A new 1-meter telescope is coming to The University of Texas at Austin’s McDonald Observatory in the next two years. The Las Cumbres Observatory (LCO) global network is expanding, and will build a second 1-meter telescope at McDonald.

“McDonald Observatory continues to grow in its capabilities and in its science,” said director Dr. Taft Armandroff. “We are pleased and grateful to have another LCO 1-meter telescope studying our very dark skies. The unique capabilities of the Las Cumbres Observatory align well with the research interests of astronomers at The University of Texas at Austin.”

Las Cumbres Observatory is a global network of robotic telescopes. The first telescope in the network was built at McDonald in 2012. Others have followed or are in progress at sites around the world, including Hawaii, Chile, South Africa, Israel, the Canary Islands, Tibet/China, and Australia.

The LCO telescopes at McDonald provide additional science resources to the faculty, research scientists, and graduate students of the UT Austin astronomy program. In exchange for hosting the telescopes, Texas astronomers are granted access to LCO’s entire network.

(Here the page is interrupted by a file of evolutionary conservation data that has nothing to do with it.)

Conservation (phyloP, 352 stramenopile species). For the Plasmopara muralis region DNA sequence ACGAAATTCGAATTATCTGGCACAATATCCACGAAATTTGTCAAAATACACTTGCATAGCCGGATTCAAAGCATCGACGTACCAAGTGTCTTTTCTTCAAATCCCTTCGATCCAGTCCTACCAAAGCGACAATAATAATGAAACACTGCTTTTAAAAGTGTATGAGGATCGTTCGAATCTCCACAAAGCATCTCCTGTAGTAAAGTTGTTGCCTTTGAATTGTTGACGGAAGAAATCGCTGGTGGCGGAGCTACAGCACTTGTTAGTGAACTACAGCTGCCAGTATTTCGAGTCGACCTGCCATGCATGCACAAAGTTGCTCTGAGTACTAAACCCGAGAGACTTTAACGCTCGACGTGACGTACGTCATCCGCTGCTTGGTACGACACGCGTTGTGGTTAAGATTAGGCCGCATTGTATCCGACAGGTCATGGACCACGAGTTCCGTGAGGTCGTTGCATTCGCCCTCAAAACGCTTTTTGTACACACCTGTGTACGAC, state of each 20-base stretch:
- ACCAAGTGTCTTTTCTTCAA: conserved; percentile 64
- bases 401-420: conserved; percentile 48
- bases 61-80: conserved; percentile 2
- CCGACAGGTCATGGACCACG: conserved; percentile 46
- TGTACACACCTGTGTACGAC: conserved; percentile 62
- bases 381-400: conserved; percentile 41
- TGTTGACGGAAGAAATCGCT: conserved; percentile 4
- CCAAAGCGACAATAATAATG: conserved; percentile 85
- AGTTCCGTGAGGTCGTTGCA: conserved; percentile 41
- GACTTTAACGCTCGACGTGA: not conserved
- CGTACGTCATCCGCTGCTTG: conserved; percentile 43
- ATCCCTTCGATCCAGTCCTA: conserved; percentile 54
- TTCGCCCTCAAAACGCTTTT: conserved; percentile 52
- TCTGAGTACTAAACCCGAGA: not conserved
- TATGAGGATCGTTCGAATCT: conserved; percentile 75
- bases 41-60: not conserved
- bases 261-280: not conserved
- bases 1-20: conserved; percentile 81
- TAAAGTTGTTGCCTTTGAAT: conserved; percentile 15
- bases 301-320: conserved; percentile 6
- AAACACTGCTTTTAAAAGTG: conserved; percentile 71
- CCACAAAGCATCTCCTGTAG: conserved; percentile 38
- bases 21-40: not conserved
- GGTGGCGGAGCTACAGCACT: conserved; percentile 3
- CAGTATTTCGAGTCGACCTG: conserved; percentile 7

Texas astronomers use the LCO telescopes for a variety of research projects, including hunting for extrasolar planets and studying the exploding stars known as supernovae. The addition of a new LCO telescope at McDonald means UT Austin astronomers will double their share of observing time on the network.

In addition to the new 1-meter telescope, which is funded by a $1 million grant to LCO by the Heising-Simons Foundation, McDonald will soon host a 0.4-meter LCO telescope. This smaller telescope will be used for both research and educational projects.